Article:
• Biopsy specimens from the upper tarsal conjunctivae of ten patients with clinically evident contact-lens-associated giant papillary conjunctivitis (GPC) and eight asymptomatic contact lens wearers without clinically evident conjunctival changes were compared by light and transmission electron microscopy to determine the contribution of nongoblet epithelial cells to increased mucus. A control group consisted of five subjects who had never worn contact lenses. The apical cytoplasm of superficial nongoblet epithelial cells in specimens from all groups showed single-membrane-limited vesicular inclusions that stained metachromatically with toluidine blue and were positive with PAS staining, which indicated mucoprotein content. Some vesicles appeared to discharge their contents into the conjunctival sac. More vesicles were found in the GPC subjects and the asymptomatic contact lens wearers than in the normal subjects. These observations, coupled with the sign of increased or excessive mucus discharge in GPC subjects and in asymptomatic lens wearers, support the premise that the superficial layers of nongoblet conjunctival epithelial cells can contribute to an increase in mucus production.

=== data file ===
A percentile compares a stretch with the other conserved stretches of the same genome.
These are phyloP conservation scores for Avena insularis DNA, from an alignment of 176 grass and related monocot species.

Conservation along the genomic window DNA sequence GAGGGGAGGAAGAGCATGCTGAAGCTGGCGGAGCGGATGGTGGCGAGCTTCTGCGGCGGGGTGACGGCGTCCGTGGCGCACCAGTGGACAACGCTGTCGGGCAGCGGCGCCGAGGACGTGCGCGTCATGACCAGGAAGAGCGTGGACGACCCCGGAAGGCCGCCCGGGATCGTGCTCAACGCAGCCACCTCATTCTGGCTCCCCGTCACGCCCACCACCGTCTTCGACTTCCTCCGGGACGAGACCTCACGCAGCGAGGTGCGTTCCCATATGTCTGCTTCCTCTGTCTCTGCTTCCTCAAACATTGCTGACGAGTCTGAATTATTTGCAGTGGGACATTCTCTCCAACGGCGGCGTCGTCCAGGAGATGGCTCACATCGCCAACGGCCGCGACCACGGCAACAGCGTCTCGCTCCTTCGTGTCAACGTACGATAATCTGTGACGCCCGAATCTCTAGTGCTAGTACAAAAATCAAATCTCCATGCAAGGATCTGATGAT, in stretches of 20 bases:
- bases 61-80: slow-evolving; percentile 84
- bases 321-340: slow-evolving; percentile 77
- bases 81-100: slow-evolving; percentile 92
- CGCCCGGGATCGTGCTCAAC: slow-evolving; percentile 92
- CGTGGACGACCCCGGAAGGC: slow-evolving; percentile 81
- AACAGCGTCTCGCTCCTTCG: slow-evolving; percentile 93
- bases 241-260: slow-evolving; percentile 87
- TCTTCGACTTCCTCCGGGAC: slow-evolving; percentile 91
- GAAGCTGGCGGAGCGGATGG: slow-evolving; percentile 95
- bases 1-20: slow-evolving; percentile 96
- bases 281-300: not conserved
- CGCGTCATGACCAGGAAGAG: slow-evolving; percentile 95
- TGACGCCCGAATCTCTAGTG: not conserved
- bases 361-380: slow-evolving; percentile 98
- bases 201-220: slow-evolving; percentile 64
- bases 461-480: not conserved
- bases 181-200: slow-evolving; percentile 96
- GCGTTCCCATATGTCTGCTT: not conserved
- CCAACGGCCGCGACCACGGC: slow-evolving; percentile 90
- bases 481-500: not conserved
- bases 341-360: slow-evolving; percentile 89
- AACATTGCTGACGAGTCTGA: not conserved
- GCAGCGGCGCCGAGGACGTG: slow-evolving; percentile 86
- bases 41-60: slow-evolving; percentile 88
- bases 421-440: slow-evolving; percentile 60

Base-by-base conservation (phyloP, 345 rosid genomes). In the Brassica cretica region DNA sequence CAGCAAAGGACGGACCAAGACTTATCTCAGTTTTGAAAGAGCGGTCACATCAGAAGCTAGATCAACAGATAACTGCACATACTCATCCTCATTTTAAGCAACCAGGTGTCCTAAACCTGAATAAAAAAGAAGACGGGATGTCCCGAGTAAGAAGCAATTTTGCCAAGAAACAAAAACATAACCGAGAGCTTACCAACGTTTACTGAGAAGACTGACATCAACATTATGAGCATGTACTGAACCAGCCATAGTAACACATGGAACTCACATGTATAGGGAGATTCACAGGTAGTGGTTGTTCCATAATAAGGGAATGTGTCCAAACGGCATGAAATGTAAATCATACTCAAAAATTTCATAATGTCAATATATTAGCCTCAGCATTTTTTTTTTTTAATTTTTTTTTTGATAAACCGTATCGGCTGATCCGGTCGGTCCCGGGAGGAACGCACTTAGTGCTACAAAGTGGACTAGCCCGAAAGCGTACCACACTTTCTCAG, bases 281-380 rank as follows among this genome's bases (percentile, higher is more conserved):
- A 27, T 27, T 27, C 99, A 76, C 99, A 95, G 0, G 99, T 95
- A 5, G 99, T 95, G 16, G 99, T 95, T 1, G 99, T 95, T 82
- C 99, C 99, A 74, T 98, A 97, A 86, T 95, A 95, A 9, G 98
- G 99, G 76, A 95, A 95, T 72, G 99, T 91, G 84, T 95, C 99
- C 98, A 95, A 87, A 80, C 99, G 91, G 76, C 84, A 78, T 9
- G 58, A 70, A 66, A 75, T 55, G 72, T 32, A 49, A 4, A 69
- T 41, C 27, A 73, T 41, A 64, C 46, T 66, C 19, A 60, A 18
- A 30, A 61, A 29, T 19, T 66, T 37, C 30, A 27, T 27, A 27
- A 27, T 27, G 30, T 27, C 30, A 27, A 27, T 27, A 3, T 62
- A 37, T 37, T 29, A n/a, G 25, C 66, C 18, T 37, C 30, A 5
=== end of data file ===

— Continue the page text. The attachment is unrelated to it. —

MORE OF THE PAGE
Greiner JV, Kenyon KR, Henriquez AS, Korb DR, Weidman TA, Allansmith MR. Mucus Secretory Vesicles in Conjunctival Epithelial Cells of Wearers of Contact Lenses. Arch Ophthalmol. 1980;98(10):1843-1846. doi:10.1001/archopht.1980.01020040695020